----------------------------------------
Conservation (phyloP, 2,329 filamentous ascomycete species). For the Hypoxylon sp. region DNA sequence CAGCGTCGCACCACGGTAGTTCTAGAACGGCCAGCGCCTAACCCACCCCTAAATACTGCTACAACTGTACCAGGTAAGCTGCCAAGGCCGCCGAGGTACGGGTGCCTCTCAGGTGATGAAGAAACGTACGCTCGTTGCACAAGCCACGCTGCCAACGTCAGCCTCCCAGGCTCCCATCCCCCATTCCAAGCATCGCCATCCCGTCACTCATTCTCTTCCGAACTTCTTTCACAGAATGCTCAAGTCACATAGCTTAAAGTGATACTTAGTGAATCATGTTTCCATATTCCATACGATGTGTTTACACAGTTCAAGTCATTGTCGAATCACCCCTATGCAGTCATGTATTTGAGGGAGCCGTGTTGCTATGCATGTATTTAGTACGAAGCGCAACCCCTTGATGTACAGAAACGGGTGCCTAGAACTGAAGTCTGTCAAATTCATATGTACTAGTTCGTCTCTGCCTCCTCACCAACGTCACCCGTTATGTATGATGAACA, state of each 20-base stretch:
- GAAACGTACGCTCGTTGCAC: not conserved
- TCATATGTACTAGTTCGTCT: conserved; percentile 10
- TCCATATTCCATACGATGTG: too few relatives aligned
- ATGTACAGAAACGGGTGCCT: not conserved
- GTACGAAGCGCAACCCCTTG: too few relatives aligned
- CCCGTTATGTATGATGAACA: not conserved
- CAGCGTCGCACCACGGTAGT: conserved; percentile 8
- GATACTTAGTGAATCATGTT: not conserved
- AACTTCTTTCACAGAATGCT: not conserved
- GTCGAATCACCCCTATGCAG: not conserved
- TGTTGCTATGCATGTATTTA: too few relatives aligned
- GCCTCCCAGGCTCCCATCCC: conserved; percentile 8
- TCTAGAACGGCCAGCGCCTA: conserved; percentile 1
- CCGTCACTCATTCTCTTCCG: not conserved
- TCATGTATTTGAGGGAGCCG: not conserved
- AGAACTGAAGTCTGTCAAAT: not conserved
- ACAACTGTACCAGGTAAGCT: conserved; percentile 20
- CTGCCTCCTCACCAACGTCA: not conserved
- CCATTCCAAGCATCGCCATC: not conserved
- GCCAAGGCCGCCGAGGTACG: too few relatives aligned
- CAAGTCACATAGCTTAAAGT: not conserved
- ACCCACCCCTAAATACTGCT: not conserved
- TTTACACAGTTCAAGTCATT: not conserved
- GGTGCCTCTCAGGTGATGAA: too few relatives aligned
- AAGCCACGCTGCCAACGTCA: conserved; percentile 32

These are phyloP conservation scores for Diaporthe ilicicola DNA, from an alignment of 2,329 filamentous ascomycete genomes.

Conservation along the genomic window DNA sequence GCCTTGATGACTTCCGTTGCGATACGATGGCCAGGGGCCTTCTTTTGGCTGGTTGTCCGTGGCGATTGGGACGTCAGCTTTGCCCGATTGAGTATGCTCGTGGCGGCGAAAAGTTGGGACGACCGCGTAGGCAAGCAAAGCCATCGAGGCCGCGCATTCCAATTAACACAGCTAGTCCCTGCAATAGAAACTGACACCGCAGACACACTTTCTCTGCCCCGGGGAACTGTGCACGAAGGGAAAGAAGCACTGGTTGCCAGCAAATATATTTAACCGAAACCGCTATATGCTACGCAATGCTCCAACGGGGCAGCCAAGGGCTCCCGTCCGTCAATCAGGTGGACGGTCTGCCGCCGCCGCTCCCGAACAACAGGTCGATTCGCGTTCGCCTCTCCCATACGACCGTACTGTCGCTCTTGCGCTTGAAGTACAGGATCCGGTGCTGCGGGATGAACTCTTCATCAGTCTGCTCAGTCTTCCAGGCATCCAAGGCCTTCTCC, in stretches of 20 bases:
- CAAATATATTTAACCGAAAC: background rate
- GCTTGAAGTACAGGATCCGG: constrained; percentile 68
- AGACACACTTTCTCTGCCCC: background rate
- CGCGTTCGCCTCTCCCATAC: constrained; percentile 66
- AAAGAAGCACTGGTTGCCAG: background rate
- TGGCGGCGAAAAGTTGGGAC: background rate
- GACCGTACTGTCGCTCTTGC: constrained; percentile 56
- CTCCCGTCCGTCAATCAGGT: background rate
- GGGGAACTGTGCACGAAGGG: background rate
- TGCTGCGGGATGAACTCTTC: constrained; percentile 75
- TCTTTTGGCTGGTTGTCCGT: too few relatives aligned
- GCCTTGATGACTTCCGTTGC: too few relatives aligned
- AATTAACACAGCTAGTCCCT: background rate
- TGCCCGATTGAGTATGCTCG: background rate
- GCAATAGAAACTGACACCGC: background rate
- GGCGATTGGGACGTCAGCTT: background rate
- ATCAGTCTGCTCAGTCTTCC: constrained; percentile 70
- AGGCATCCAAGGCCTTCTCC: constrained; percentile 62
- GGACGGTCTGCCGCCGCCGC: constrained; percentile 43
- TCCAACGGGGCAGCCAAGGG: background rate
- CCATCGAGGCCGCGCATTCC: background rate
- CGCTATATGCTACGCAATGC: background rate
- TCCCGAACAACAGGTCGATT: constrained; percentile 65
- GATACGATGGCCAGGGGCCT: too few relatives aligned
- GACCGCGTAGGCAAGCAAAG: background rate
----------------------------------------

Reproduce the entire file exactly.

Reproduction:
Conservation (phyloP, 2,329 filamentous ascomycete species). For the Hypoxylon sp. region DNA sequence CAGCGTCGCACCACGGTAGTTCTAGAACGGCCAGCGCCTAACCCACCCCTAAATACTGCTACAACTGTACCAGGTAAGCTGCCAAGGCCGCCGAGGTACGGGTGCCTCTCAGGTGATGAAGAAACGTACGCTCGTTGCACAAGCCACGCTGCCAACGTCAGCCTCCCAGGCTCCCATCCCCCATTCCAAGCATCGCCATCCCGTCACTCATTCTCTTCCGAACTTCTTTCACAGAATGCTCAAGTCACATAGCTTAAAGTGATACTTAGTGAATCATGTTTCCATATTCCATACGATGTGTTTACACAGTTCAAGTCATTGTCGAATCACCCCTATGCAGTCATGTATTTGAGGGAGCCGTGTTGCTATGCATGTATTTAGTACGAAGCGCAACCCCTTGATGTACAGAAACGGGTGCCTAGAACTGAAGTCTGTCAAATTCATATGTACTAGTTCGTCTCTGCCTCCTCACCAACGTCACCCGTTATGTATGATGAACA, state of each 20-base stretch:
- GAAACGTACGCTCGTTGCAC: not conserved
- TCATATGTACTAGTTCGTCT: conserved; percentile 10
- TCCATATTCCATACGATGTG: too few relatives aligned
- ATGTACAGAAACGGGTGCCT: not conserved
- GTACGAAGCGCAACCCCTTG: too few relatives aligned
- CCCGTTATGTATGATGAACA: not conserved
- CAGCGTCGCACCACGGTAGT: conserved; percentile 8
- GATACTTAGTGAATCATGTT: not conserved
- AACTTCTTTCACAGAATGCT: not conserved
- GTCGAATCACCCCTATGCAG: not conserved
- TGTTGCTATGCATGTATTTA: too few relatives aligned
- GCCTCCCAGGCTCCCATCCC: conserved; percentile 8
- TCTAGAACGGCCAGCGCCTA: conserved; percentile 1
- CCGTCACTCATTCTCTTCCG: not conserved
- TCATGTATTTGAGGGAGCCG: not conserved
- AGAACTGAAGTCTGTCAAAT: not conserved
- ACAACTGTACCAGGTAAGCT: conserved; percentile 20
- CTGCCTCCTCACCAACGTCA: not conserved
- CCATTCCAAGCATCGCCATC: not conserved
- GCCAAGGCCGCCGAGGTACG: too few relatives aligned
- CAAGTCACATAGCTTAAAGT: not conserved
- ACCCACCCCTAAATACTGCT: not conserved
- TTTACACAGTTCAAGTCATT: not conserved
- GGTGCCTCTCAGGTGATGAA: too few relatives aligned
- AAGCCACGCTGCCAACGTCA: conserved; percentile 32

These are phyloP conservation scores for Diaporthe ilicicola DNA, from an alignment of 2,329 filamentous ascomycete genomes.

Conservation along the genomic window DNA sequence GCCTTGATGACTTCCGTTGCGATACGATGGCCAGGGGCCTTCTTTTGGCTGGTTGTCCGTGGCGATTGGGACGTCAGCTTTGCCCGATTGAGTATGCTCGTGGCGGCGAAAAGTTGGGACGACCGCGTAGGCAAGCAAAGCCATCGAGGCCGCGCATTCCAATTAACACAGCTAGTCCCTGCAATAGAAACTGACACCGCAGACACACTTTCTCTGCCCCGGGGAACTGTGCACGAAGGGAAAGAAGCACTGGTTGCCAGCAAATATATTTAACCGAAACCGCTATATGCTACGCAATGCTCCAACGGGGCAGCCAAGGGCTCCCGTCCGTCAATCAGGTGGACGGTCTGCCGCCGCCGCTCCCGAACAACAGGTCGATTCGCGTTCGCCTCTCCCATACGACCGTACTGTCGCTCTTGCGCTTGAAGTACAGGATCCGGTGCTGCGGGATGAACTCTTCATCAGTCTGCTCAGTCTTCCAGGCATCCAAGGCCTTCTCC, in stretches of 20 bases:
- CAAATATATTTAACCGAAAC: background rate
- GCTTGAAGTACAGGATCCGG: constrained; percentile 68
- AGACACACTTTCTCTGCCCC: background rate
- CGCGTTCGCCTCTCCCATAC: constrained; percentile 66
- AAAGAAGCACTGGTTGCCAG: background rate
- TGGCGGCGAAAAGTTGGGAC: background rate
- GACCGTACTGTCGCTCTTGC: constrained; percentile 56
- CTCCCGTCCGTCAATCAGGT: background rate
- GGGGAACTGTGCACGAAGGG: background rate
- TGCTGCGGGATGAACTCTTC: constrained; percentile 75
- TCTTTTGGCTGGTTGTCCGT: too few relatives aligned
- GCCTTGATGACTTCCGTTGC: too few relatives aligned
- AATTAACACAGCTAGTCCCT: background rate
- TGCCCGATTGAGTATGCTCG: background rate
- GCAATAGAAACTGACACCGC: background rate
- GGCGATTGGGACGTCAGCTT: background rate
- ATCAGTCTGCTCAGTCTTCC: constrained; percentile 70
- AGGCATCCAAGGCCTTCTCC: constrained; percentile 62
- GGACGGTCTGCCGCCGCCGC: constrained; percentile 43
- TCCAACGGGGCAGCCAAGGG: background rate
- CCATCGAGGCCGCGCATTCC: background rate
- CGCTATATGCTACGCAATGC: background rate
- TCCCGAACAACAGGTCGATT: constrained; percentile 65
- GATACGATGGCCAGGGGCCT: too few relatives aligned
- GACCGCGTAGGCAAGCAAAG: background rate